Anime Doubleplay Two Years Later

Next week celebrates the two year anniversary of Anime Doubleplay, the anime/manga/videogame podcast my twin brother and I host. Once a week I sit down at my computer, put on my earphones, and talk to my brother about the great, great world of anime. Then, I slap our voice tracks together and post it on the internet. After two years, it seems weird that the podcast has become a part of my weekly routine. It takes a lot of time and work, but it’s something I’ve come to really enjoy.


After graduating college, I moved to Connecticut and my brother Thomas lived at home for a while before moving to Seattle. He had been talking for months about starting an anime podcast. “We both love it and talked about it all the time. Why not just record it and bring everyone into the conversation?” I wasn’t very convinced. I only listened to one podcast (Dear Hank and John, DFTBA) and didn’t have much interest in them. Also, I knew a lot of the work would fall to me; out of the two of us, I was the one with the software and knowledge from school to record and produce a podcast. But Thomas persisted, and I’ve never been good at fighting with him so I thought of a name and made a logo. We set a date for the first episode of Anime Doubleplay.


The week of our first episode, I lost my job.


It was crushing, but in weird adult ways I’ve never experienced before. Now, I had an apartment with no income. Now, I had to pay for gas and food and rent without by myself. And the failure I felt from getting laid off from my first “real world” job was… not awesome. We postponed the podcast to give me time to put my life back together. A week later, unemployed and defeated, we recorded the first episode.


And I had a great time.


The podcast became something I looked forward to every week while I searched for new employment, worked a part-time job, and watched a ton of anime. Having an excuse to talk to Thomas every week was the best part; our bombastic anime conversations were exciting to perform. On Soundcloud, we got 20 listens per episode. I made a Twitter and started posting my anime thoughts. Slowly, we gained a small online presence.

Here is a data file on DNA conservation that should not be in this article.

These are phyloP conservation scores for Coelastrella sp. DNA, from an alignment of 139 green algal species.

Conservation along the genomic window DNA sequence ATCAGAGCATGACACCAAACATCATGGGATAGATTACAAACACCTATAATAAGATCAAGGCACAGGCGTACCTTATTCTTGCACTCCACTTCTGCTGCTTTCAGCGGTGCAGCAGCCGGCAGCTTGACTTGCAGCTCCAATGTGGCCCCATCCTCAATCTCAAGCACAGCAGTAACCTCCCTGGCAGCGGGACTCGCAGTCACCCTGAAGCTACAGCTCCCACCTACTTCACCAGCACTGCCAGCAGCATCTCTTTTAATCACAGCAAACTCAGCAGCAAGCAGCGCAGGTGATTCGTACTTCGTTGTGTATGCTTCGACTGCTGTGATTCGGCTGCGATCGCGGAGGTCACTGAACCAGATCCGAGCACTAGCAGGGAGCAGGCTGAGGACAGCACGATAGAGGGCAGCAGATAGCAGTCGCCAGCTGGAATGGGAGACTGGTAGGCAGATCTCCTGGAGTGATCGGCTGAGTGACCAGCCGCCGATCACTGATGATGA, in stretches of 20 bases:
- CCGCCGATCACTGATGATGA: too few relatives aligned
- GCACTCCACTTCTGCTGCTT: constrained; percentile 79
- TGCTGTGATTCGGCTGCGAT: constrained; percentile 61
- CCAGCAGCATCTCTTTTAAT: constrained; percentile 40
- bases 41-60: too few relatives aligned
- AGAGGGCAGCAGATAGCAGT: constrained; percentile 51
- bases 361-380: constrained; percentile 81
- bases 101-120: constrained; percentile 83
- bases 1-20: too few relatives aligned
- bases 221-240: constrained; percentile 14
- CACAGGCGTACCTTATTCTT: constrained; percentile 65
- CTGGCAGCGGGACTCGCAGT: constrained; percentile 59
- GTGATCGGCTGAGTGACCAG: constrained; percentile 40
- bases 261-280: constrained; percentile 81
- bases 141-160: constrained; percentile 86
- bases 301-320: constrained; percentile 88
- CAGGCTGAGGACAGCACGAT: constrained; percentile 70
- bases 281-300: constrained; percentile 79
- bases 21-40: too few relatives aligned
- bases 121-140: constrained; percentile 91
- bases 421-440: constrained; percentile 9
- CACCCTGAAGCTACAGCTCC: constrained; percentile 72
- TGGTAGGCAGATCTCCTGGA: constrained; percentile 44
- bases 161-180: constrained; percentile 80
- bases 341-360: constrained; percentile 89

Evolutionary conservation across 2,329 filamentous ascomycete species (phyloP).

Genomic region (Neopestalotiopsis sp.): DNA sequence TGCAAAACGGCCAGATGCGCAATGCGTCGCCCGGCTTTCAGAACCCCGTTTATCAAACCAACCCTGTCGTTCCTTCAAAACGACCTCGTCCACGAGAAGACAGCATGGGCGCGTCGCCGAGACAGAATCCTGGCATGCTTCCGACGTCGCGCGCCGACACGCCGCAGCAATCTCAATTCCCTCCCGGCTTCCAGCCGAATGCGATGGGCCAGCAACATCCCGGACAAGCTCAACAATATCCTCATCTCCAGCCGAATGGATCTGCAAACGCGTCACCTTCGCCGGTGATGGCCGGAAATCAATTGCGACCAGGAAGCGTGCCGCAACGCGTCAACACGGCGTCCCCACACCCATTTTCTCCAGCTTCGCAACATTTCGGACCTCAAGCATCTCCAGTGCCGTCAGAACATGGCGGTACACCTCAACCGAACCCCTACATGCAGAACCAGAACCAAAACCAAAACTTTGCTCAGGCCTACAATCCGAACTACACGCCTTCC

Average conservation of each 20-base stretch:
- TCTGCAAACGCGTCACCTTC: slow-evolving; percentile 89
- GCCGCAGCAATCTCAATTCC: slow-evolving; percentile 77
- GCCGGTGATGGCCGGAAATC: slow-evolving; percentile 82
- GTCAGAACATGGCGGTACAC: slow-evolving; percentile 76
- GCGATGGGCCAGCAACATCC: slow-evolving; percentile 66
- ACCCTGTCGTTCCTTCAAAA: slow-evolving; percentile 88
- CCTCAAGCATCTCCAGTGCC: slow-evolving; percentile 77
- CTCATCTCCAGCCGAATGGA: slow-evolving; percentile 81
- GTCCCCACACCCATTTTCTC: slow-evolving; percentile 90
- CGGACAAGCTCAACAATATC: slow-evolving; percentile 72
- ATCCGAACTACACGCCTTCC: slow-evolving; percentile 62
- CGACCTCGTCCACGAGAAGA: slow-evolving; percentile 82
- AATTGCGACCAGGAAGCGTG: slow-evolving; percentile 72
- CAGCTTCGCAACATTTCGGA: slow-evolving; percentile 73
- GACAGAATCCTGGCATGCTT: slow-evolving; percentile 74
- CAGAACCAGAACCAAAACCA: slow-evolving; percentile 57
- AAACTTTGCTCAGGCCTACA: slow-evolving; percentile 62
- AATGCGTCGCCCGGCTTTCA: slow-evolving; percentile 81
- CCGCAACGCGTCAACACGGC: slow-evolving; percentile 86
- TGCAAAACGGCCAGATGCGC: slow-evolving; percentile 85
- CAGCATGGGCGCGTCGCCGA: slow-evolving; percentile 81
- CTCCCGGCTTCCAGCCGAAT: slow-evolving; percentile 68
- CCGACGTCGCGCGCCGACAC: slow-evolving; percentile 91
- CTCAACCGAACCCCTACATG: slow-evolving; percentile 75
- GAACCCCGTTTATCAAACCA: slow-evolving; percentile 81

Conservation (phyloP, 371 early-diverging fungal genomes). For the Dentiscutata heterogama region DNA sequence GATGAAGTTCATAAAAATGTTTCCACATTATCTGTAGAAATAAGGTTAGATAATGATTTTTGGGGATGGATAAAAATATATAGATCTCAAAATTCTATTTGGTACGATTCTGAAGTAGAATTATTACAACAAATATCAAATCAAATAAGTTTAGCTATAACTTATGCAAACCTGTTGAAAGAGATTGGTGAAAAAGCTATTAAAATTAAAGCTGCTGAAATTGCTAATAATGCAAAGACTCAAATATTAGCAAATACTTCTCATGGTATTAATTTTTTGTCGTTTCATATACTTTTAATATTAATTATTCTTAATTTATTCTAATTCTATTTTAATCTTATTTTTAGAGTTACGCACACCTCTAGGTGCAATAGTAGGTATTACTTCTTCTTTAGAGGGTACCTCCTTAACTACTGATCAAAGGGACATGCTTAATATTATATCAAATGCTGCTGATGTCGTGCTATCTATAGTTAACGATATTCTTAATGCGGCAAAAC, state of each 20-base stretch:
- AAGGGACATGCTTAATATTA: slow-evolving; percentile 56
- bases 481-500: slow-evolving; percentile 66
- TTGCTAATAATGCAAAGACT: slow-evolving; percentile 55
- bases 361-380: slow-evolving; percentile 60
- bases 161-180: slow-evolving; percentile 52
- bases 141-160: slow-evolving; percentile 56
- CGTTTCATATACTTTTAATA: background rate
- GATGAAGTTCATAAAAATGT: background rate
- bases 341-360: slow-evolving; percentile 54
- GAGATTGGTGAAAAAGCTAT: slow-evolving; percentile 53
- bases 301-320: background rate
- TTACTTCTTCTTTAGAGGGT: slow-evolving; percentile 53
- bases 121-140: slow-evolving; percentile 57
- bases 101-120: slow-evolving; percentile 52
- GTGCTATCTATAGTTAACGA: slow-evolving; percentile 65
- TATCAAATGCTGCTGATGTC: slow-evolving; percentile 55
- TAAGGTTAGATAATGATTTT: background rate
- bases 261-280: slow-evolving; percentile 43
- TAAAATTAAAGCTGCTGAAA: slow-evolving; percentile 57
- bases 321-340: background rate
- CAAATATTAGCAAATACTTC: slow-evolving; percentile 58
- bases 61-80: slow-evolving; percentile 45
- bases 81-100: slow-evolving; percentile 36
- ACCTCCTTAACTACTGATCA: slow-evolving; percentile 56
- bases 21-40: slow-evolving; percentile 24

And when I say small, I mean tiny. I like to refer to myself as a D-list anime professional. Or E-list, depending on who I talk to. Two years later, we get about 60 listens per episode and have a bustling ten-person Discord where we discuss a myriad of topics with listeners of the pod. We’re not famous and we never will be (we don’t have the time/money to advertise, up our production quality, and push our channel), but Thomas and I made this little group ourselves and we’re very proud of it.


Right now, we are in the process of preparing our 100th episode special. We’re going to do a live stream (hopefully) and have a whole production set up for the big event. Last night, Thomas and I began setting everything up. We were laughing so hard we were crying. At this point, we’re not sure it’s possible for the actual episode to be as fun as the prep. It made me remember why I like doing the podcast. Yes, putting time aside for recording requires some late nights, but having the chance to spend time with Thomas is worth it. Now that we’re older, we don’t see each other as much; the opportunity to virtually hang out is something I look forward to. And I love the Discord community. Everyone is engaged and it is interesting to learn about other people’s anime experiences.


Weekly conversations with my brother have transformed into a small but passionate anime community over two years. What will happen in another two years? Four? Six? Will our community expand from 10 to 20? The fun about the internet is that you can’t predict it. We can only continue to do our best and see what happens. But every week, I get to repeat the same line and it never gets boring. I co-host a D-list anime podcast and, two years later, I still feel a thrill with every word.


“Hi everyone, welcome back! I’m Mary, Thomas is here too, and you’re listening to Anime Doubleplay!”

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